Isaac Lara, JD/MPA Candidate at Columbia Law and Harvard Kennedy School
Thanks in advance for taking our questions, Mohamed. How do you believe Russia's growing role in the Syrian conflict will impact ceasefire talks? Is Russian intervention perceived on the ground as a blessing or a curse?
It's difficult to find proper, politically correct words to speak about military activities with all the subsequent casualties and human suffering. This is why in politics I usually prefer to refrain from using normative descriptions or value judgement. It's a fact that Russian military operations in Syria have introduced an absolutely different dynamic to the conflict. This dynamic provided an opportunity and created a momentum that led us to where we are right now. Vienna meetings, Security Council Resolution and efforts to launch peace negotiations only took shape after those operations.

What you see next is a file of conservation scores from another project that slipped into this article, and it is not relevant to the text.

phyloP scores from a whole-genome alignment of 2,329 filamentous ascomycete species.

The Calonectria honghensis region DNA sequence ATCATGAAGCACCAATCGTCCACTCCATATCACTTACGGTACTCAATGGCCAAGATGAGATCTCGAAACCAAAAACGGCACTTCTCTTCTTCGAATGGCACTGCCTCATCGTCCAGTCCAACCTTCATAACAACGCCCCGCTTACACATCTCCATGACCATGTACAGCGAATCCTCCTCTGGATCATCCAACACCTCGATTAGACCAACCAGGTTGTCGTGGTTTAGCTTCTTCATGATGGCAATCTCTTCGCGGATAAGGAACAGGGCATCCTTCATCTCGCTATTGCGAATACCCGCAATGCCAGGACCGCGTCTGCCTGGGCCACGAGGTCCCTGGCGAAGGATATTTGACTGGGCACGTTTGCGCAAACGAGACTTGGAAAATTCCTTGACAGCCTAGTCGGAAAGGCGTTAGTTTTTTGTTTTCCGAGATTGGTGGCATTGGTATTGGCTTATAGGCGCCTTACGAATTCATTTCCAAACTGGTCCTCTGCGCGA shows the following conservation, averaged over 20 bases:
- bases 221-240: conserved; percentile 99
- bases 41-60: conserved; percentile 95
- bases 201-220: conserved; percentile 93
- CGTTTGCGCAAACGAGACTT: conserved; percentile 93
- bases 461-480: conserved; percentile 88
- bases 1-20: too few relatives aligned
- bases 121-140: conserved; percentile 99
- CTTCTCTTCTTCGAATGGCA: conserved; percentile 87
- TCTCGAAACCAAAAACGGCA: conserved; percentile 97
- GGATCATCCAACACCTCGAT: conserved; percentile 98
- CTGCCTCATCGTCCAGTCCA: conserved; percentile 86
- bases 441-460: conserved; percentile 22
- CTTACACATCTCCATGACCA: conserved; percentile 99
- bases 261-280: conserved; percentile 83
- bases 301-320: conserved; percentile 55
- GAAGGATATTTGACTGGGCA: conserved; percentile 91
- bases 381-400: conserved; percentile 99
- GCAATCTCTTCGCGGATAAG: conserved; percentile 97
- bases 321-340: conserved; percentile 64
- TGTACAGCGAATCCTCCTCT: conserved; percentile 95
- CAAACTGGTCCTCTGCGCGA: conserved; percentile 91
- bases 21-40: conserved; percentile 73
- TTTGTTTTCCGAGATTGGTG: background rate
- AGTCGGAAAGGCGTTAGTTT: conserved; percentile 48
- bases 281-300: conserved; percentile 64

The UNSCR 2254 broadly has two objectives: intra-syrian talks and a ceasefire. The Syrian Government had a certain interpretation of ceasefires, which was based upon their experience with what is generally called "local agreements", as the ones in Al-Wa'er or around Damascus. This interpretation is not correct. Moscow, from its part, understands what is needed for a ceasefire, and officially and publicly endorses this notion, but they have their own ideas about which areas to be covered and which groups would continue to be legitimate targets even after a ceasefire is established. Perhaps we'll have to wait and see how this will be negotiated when the parties actually sit together and talk.
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